Every marketer’s dream is for their content masterpiece to go viral. They shout from the rooftops as loudly as they can, “Pick me! Pick me! Oh, Pleeeeze, won’t you please Pick meeeeeeeeeeeeeeee!” More than likely, said masterpiece suffers a quick, unremarkable death after a couple Tweets. Lost in the scrap heap of forgotten content. You just can predict exactly what’s going to go viral. No matter how hard you try.
Or can you?
Dan Zarrella thinks you can. In fact, in his latest book, Zarella’s Hierarchy of Contagiousness, he outlines a scientifically repeatable process for creating and delivering content that has more than a fighting chance of sticking. While debunking a few myths along the way.
Social media is still a wild frontier that most companies don’t yet get. Yet like anything on the web, just about every interaction is measurable. Dan’s done a great job over the last few years analyzing and reporting on the science behind social media.
He developed a model for decision making before an idea is spread:
1. The person must be exposed to your content (i.e. be a follower or fan of you and your brand)
2. The person must be made aware of your specific content
3. They must be motivated to act in order to want to share it.
You can increase your odds of the above happening by increasing your reach, creating relevant, provocative content, and finally, including a valuable call to action. I recommend you grab his book to see how he dissects each of these areas. Just like in traditional advertising, the size of your audience matters.
What’s interesting, though are some of the myths he shreds in the book. Like it’s okay to call yourself a guru, expert, authority, etc. In fact if you do, you’ll have an average of 100 more followers on Twitter. This has been one of my hot buttons as I’ve often said that if you have to call yourself a guru, then most likely you aren’t. It’s the principle of show don’t tell. I always think it’s better if others figure that out for themselves. And he does clarify that just adding the word doesn’t make this happen – but having the confidence to do so (meaning you can back up your claim) – makes a difference.
Talking smack doesn’t work. In fact it pushes people away. People hanging out in social media want to be uplifted, helped. Not depressed. Plenty of other places to get the bad news.
Nor does talking incessantly about yourself. Quite boring. Instead, have a point of view and share it. That’s what people want.
If you get nothing else out of this book, what people want is interesting content to share with their followers. It makes them look good and enhances their reputation. No one wants to share what’s freely available. They want the scoop. They want to be perceived as breaking the news rather than rehashing it.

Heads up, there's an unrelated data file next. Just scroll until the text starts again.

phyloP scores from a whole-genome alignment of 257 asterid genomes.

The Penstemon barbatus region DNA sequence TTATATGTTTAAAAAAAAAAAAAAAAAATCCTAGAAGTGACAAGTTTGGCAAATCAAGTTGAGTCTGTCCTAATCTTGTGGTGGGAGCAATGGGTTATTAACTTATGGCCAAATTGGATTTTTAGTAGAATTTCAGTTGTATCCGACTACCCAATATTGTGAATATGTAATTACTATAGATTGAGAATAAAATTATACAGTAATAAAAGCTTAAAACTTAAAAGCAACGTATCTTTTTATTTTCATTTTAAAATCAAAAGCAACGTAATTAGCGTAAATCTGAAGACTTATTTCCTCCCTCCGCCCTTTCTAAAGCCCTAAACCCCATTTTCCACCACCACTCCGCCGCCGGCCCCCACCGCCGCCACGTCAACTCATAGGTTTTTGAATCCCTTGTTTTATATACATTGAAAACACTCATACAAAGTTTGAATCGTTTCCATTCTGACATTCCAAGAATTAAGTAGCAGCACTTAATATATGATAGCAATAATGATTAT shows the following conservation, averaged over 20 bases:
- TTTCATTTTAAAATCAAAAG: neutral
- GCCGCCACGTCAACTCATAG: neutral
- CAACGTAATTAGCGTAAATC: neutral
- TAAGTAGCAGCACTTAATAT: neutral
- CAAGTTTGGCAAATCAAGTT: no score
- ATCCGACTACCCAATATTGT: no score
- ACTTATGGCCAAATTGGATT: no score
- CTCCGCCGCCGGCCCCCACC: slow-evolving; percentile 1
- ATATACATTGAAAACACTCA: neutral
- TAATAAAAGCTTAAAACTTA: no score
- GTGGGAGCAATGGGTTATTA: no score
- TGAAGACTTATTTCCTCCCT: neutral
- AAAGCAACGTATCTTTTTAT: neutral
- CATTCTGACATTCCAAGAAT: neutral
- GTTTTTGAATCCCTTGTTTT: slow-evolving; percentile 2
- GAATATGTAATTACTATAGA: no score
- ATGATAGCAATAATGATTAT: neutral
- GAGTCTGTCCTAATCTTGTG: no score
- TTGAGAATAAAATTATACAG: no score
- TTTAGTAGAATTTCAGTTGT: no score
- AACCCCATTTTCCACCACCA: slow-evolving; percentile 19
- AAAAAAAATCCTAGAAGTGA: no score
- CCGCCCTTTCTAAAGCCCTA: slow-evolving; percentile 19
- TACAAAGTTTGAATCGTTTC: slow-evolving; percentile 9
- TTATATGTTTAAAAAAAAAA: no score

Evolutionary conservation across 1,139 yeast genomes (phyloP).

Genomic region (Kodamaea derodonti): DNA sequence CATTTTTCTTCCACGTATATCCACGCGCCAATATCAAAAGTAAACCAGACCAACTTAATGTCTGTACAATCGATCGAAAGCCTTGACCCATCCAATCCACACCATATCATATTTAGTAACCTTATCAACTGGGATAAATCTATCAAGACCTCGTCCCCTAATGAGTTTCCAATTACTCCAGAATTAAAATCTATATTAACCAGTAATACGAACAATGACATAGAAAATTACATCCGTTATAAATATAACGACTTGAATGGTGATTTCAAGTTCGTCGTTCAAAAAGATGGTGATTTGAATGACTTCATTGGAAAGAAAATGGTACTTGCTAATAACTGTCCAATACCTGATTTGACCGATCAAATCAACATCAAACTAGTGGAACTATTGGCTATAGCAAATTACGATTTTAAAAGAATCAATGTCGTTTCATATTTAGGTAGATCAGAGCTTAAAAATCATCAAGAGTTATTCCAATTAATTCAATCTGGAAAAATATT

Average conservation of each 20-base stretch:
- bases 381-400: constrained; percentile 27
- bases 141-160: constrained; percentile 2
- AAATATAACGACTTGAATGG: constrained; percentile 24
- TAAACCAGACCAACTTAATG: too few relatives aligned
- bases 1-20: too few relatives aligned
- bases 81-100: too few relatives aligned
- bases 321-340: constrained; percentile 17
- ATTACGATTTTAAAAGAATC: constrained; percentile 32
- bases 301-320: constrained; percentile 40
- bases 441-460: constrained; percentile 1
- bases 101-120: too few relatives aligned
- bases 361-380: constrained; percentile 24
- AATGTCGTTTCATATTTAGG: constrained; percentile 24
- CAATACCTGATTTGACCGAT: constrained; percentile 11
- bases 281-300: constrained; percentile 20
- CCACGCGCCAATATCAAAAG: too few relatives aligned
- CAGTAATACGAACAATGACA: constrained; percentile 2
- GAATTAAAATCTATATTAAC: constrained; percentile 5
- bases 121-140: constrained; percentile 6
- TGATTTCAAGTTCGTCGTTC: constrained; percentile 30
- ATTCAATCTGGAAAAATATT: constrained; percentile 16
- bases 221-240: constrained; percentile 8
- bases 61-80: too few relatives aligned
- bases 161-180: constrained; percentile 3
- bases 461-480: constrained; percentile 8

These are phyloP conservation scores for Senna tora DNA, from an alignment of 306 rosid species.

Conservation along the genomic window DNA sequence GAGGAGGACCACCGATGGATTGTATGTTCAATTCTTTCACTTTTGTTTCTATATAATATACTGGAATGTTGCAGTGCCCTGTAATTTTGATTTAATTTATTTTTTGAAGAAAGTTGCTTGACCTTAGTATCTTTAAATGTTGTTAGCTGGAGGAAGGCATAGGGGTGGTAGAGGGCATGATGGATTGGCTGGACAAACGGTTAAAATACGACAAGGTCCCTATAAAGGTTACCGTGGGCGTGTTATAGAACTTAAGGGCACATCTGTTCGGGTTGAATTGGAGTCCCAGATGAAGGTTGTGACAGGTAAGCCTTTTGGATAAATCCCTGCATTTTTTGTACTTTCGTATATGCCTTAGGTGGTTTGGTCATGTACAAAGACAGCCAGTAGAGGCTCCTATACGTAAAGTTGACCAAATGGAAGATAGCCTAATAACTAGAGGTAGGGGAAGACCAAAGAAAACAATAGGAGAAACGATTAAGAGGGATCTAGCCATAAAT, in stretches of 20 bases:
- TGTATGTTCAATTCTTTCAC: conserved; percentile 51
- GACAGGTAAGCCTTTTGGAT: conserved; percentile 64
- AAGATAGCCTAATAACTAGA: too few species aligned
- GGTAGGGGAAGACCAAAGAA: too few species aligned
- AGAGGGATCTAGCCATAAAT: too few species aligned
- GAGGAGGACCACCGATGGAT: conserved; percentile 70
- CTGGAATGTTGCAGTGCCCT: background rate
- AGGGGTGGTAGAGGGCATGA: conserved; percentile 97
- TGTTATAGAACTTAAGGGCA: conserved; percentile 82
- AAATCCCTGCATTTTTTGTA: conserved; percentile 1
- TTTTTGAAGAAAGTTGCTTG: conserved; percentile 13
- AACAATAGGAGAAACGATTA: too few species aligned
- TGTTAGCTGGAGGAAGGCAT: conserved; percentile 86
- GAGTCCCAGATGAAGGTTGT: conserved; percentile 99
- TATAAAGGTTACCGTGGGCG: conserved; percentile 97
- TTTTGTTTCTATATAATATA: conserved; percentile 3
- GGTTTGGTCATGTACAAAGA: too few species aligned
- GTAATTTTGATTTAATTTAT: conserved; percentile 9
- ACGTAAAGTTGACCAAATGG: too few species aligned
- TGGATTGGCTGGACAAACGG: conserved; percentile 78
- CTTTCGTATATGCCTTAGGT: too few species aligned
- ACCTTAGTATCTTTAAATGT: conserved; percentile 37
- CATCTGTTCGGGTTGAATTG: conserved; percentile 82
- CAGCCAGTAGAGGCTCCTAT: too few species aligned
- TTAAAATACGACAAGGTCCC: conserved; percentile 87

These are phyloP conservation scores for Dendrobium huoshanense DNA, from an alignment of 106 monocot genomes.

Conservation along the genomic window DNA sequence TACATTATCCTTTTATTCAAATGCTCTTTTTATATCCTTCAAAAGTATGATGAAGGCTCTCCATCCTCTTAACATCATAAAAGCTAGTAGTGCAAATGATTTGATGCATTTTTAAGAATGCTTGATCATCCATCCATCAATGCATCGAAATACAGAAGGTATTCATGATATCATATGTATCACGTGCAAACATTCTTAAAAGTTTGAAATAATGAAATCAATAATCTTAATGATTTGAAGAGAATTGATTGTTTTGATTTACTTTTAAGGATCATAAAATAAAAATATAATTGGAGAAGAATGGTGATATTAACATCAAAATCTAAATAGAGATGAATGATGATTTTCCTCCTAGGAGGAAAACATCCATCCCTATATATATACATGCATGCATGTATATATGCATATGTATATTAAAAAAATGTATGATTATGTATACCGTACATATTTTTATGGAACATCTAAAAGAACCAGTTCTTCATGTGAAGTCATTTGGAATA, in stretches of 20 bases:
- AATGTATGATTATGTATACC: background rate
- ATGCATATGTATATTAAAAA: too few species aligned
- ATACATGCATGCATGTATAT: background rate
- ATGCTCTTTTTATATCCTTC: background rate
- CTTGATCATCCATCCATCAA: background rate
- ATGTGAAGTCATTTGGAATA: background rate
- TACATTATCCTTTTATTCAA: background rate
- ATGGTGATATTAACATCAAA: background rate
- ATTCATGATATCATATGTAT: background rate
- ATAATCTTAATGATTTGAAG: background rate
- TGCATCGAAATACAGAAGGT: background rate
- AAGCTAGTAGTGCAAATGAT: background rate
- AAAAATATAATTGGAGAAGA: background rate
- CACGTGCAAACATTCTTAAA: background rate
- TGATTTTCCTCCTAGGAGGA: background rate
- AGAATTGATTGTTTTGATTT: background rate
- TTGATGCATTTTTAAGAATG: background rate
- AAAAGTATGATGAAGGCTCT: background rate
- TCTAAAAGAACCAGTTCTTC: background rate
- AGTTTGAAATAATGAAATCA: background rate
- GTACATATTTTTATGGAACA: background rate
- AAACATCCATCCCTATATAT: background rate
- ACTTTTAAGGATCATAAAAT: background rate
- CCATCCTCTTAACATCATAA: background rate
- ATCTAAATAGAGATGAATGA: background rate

The more personal your content, the better. And think a lot about when you send your content. Turns out weekends are a great time to do so. Why? Less Clutter. And people have more time to snack on it.
“Messages sent over weekends had click-though rates twice as high as messages sent during the week. And the messages sent on Monday, Tuesday and Wednesday had the highest unsubscribe rates.” – Dan said.
Don’t be stupid with your writing but don’t be pompous either. His research shows that the best content is simply written. Makes sense when you consider how little time you have to capture attention. If a reader doesn’t grasp your message quickly, they’ll move on to the next competing for their attention. Make your point and make it clearly. Don’t make someone work too hard to decipher it. There’s a difference between communicating simply and talking down to your audience. Treat them with the respect they deserve and give them credit. They’re not stupid.
If you haven’t read Robert Cialdini’s book, Influence, there’s no time like the present to do so. The principles of reciprocity and social proof also apply to creating viral content. We’re imitators and tend to follow the crowd. People want to know that the content they share makes them look good and that it’s something others do to.
If you want something to go viral, you have to create something that’s relevant, compelling and newsworthy. Dan’s provided a good framework that gives you a leg up on most marketers who ignore the data and science, preferring to focus on chance. Because we’re irrational right? We may be irrational but people like Dan Zarella and Robert Cialdini among others have analyzed our irrationality and uncovered the patterns in our behavior.
It’s time to get strategic in how you develop content, using the data and frameworks available to give you a better chance of success.